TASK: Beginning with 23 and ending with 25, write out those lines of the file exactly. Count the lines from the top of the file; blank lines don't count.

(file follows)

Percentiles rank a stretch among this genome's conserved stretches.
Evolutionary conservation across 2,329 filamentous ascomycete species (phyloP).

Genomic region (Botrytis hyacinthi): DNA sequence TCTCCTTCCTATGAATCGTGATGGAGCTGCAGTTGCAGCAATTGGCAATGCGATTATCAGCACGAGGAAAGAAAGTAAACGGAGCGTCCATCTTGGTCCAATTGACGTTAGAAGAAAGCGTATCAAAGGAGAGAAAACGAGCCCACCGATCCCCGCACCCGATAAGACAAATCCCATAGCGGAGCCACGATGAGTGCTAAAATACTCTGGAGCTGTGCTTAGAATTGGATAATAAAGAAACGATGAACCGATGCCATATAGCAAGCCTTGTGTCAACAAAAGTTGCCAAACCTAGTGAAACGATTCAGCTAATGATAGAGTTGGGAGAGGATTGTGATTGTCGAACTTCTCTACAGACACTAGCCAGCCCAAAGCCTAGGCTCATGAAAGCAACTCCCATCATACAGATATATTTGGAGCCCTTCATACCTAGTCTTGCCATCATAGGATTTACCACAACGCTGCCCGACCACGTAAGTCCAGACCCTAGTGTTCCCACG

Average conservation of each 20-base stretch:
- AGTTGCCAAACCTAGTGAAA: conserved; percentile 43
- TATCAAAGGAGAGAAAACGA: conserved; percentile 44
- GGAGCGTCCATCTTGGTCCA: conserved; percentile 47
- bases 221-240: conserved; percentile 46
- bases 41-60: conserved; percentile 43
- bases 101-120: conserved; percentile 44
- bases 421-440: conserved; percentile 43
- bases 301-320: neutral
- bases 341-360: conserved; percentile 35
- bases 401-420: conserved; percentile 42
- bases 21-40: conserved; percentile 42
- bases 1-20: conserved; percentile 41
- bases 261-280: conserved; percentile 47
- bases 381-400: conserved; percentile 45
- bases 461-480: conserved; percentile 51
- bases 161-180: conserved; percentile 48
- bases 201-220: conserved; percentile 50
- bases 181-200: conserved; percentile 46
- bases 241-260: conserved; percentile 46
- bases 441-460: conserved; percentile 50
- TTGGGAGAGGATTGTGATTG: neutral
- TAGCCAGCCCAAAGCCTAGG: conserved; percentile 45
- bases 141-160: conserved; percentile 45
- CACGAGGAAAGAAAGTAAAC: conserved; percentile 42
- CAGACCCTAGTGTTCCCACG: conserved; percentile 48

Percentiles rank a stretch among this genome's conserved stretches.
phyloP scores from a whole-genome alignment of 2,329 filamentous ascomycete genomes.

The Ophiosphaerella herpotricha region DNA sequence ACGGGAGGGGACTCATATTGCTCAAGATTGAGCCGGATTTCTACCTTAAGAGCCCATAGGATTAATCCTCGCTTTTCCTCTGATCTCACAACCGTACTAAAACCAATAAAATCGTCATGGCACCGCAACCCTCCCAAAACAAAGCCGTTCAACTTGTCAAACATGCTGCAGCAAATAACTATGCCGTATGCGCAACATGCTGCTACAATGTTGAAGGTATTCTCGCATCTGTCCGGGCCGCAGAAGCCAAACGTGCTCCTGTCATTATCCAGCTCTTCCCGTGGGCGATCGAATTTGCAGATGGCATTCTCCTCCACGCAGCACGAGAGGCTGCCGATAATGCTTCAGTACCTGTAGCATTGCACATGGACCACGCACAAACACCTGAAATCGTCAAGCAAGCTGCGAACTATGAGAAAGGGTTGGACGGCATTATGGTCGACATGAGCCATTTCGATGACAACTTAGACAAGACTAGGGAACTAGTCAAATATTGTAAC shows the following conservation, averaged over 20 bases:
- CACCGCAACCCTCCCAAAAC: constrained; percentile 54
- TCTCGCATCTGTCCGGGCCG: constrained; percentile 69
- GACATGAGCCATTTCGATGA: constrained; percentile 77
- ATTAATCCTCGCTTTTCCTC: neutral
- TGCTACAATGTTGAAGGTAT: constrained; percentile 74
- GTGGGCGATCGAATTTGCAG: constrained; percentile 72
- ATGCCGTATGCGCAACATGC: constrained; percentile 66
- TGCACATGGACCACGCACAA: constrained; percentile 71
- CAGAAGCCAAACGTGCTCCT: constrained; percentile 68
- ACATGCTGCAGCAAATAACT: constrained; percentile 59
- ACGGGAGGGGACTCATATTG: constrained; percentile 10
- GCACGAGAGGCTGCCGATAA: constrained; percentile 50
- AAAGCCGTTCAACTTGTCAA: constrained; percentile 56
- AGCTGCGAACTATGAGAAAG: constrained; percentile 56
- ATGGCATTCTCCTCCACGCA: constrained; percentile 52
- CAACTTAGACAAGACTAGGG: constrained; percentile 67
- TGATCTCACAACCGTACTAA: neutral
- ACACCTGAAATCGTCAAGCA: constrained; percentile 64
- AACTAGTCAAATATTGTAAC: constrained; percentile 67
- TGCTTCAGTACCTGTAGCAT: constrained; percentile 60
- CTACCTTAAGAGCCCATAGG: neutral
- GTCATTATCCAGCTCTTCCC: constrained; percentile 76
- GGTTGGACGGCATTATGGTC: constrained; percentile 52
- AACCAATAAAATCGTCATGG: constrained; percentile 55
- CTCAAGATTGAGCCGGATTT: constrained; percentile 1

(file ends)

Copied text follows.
- bases 241-260: conserved; percentile 46
- bases 441-460: conserved; percentile 50
- TTGGGAGAGGATTGTGATTG: neutral